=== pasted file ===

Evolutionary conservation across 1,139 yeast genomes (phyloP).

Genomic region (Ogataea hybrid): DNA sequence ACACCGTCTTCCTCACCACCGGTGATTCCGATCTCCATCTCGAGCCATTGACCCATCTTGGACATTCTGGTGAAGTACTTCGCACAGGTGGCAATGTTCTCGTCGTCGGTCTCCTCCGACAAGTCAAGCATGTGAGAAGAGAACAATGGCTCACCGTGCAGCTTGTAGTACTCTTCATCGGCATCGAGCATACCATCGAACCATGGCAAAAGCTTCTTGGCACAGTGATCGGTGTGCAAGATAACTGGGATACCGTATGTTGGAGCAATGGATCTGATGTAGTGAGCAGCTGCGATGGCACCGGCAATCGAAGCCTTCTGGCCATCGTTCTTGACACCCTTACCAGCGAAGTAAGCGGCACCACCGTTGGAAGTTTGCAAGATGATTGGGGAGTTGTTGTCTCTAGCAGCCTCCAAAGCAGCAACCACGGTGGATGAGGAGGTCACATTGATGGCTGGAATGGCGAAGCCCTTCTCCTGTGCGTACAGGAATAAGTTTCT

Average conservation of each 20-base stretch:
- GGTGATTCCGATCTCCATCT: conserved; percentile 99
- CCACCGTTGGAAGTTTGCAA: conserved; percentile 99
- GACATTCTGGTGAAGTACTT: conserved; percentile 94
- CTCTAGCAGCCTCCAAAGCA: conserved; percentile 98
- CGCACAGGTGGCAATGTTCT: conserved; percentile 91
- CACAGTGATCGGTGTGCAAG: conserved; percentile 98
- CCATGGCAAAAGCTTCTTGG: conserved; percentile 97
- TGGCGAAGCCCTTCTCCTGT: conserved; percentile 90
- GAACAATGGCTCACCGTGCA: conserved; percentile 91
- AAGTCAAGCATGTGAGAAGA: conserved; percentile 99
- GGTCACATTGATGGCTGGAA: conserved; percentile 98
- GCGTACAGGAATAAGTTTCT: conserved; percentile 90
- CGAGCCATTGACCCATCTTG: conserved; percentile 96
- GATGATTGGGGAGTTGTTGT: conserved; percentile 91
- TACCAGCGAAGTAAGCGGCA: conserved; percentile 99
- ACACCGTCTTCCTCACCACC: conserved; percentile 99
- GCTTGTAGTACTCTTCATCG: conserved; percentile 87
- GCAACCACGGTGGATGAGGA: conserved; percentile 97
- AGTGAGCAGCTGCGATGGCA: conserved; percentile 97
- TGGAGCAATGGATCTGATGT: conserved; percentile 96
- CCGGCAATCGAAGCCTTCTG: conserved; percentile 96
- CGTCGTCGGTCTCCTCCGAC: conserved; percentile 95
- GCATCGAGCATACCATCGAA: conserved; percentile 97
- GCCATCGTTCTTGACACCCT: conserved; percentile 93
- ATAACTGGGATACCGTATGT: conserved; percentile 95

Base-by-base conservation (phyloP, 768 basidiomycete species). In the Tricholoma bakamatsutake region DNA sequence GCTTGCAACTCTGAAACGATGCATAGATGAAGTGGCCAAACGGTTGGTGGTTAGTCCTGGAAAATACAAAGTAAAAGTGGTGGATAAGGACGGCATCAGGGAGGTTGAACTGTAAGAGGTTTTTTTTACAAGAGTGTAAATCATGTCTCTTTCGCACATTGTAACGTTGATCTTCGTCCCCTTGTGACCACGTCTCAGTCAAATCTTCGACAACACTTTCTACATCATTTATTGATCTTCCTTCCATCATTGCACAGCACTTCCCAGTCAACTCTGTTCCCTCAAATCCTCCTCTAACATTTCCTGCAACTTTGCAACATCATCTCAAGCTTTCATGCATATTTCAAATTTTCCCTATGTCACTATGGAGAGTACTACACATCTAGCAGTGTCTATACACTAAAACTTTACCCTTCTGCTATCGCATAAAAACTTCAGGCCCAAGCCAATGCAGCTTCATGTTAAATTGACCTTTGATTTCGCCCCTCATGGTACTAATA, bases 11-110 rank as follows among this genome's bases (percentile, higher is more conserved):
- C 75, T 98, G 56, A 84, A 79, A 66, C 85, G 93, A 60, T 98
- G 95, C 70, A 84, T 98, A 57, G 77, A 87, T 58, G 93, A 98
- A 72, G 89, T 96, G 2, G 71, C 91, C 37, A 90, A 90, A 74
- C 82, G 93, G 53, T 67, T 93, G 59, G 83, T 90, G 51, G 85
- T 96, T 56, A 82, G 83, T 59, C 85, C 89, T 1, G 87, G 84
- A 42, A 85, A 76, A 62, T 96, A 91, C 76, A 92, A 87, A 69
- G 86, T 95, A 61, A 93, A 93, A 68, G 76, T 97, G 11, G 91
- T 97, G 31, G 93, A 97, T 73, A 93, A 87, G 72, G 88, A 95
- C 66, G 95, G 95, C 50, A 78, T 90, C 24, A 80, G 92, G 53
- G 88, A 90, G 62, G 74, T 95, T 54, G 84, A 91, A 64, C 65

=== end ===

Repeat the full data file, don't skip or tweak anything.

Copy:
Evolutionary conservation across 1,139 yeast genomes (phyloP).

Genomic region (Ogataea hybrid): DNA sequence ACACCGTCTTCCTCACCACCGGTGATTCCGATCTCCATCTCGAGCCATTGACCCATCTTGGACATTCTGGTGAAGTACTTCGCACAGGTGGCAATGTTCTCGTCGTCGGTCTCCTCCGACAAGTCAAGCATGTGAGAAGAGAACAATGGCTCACCGTGCAGCTTGTAGTACTCTTCATCGGCATCGAGCATACCATCGAACCATGGCAAAAGCTTCTTGGCACAGTGATCGGTGTGCAAGATAACTGGGATACCGTATGTTGGAGCAATGGATCTGATGTAGTGAGCAGCTGCGATGGCACCGGCAATCGAAGCCTTCTGGCCATCGTTCTTGACACCCTTACCAGCGAAGTAAGCGGCACCACCGTTGGAAGTTTGCAAGATGATTGGGGAGTTGTTGTCTCTAGCAGCCTCCAAAGCAGCAACCACGGTGGATGAGGAGGTCACATTGATGGCTGGAATGGCGAAGCCCTTCTCCTGTGCGTACAGGAATAAGTTTCT

Average conservation of each 20-base stretch:
- GGTGATTCCGATCTCCATCT: conserved; percentile 99
- CCACCGTTGGAAGTTTGCAA: conserved; percentile 99
- GACATTCTGGTGAAGTACTT: conserved; percentile 94
- CTCTAGCAGCCTCCAAAGCA: conserved; percentile 98
- CGCACAGGTGGCAATGTTCT: conserved; percentile 91
- CACAGTGATCGGTGTGCAAG: conserved; percentile 98
- CCATGGCAAAAGCTTCTTGG: conserved; percentile 97
- TGGCGAAGCCCTTCTCCTGT: conserved; percentile 90
- GAACAATGGCTCACCGTGCA: conserved; percentile 91
- AAGTCAAGCATGTGAGAAGA: conserved; percentile 99
- GGTCACATTGATGGCTGGAA: conserved; percentile 98
- GCGTACAGGAATAAGTTTCT: conserved; percentile 90
- CGAGCCATTGACCCATCTTG: conserved; percentile 96
- GATGATTGGGGAGTTGTTGT: conserved; percentile 91
- TACCAGCGAAGTAAGCGGCA: conserved; percentile 99
- ACACCGTCTTCCTCACCACC: conserved; percentile 99
- GCTTGTAGTACTCTTCATCG: conserved; percentile 87
- GCAACCACGGTGGATGAGGA: conserved; percentile 97
- AGTGAGCAGCTGCGATGGCA: conserved; percentile 97
- TGGAGCAATGGATCTGATGT: conserved; percentile 96
- CCGGCAATCGAAGCCTTCTG: conserved; percentile 96
- CGTCGTCGGTCTCCTCCGAC: conserved; percentile 95
- GCATCGAGCATACCATCGAA: conserved; percentile 97
- GCCATCGTTCTTGACACCCT: conserved; percentile 93
- ATAACTGGGATACCGTATGT: conserved; percentile 95

Base-by-base conservation (phyloP, 768 basidiomycete species). In the Tricholoma bakamatsutake region DNA sequence GCTTGCAACTCTGAAACGATGCATAGATGAAGTGGCCAAACGGTTGGTGGTTAGTCCTGGAAAATACAAAGTAAAAGTGGTGGATAAGGACGGCATCAGGGAGGTTGAACTGTAAGAGGTTTTTTTTACAAGAGTGTAAATCATGTCTCTTTCGCACATTGTAACGTTGATCTTCGTCCCCTTGTGACCACGTCTCAGTCAAATCTTCGACAACACTTTCTACATCATTTATTGATCTTCCTTCCATCATTGCACAGCACTTCCCAGTCAACTCTGTTCCCTCAAATCCTCCTCTAACATTTCCTGCAACTTTGCAACATCATCTCAAGCTTTCATGCATATTTCAAATTTTCCCTATGTCACTATGGAGAGTACTACACATCTAGCAGTGTCTATACACTAAAACTTTACCCTTCTGCTATCGCATAAAAACTTCAGGCCCAAGCCAATGCAGCTTCATGTTAAATTGACCTTTGATTTCGCCCCTCATGGTACTAATA, bases 11-110 rank as follows among this genome's bases (percentile, higher is more conserved):
- C 75, T 98, G 56, A 84, A 79, A 66, C 85, G 93, A 60, T 98
- G 95, C 70, A 84, T 98, A 57, G 77, A 87, T 58, G 93, A 98
- A 72, G 89, T 96, G 2, G 71, C 91, C 37, A 90, A 90, A 74
- C 82, G 93, G 53, T 67, T 93, G 59, G 83, T 90, G 51, G 85
- T 96, T 56, A 82, G 83, T 59, C 85, C 89, T 1, G 87, G 84
- A 42, A 85, A 76, A 62, T 96, A 91, C 76, A 92, A 87, A 69
- G 86, T 95, A 61, A 93, A 93, A 68, G 76, T 97, G 11, G 91
- T 97, G 31, G 93, A 97, T 73, A 93, A 87, G 72, G 88, A 95
- C 66, G 95, G 95, C 50, A 78, T 90, C 24, A 80, G 92, G 53
- G 88, A 90, G 62, G 74, T 95, T 54, G 84, A 91, A 64, C 65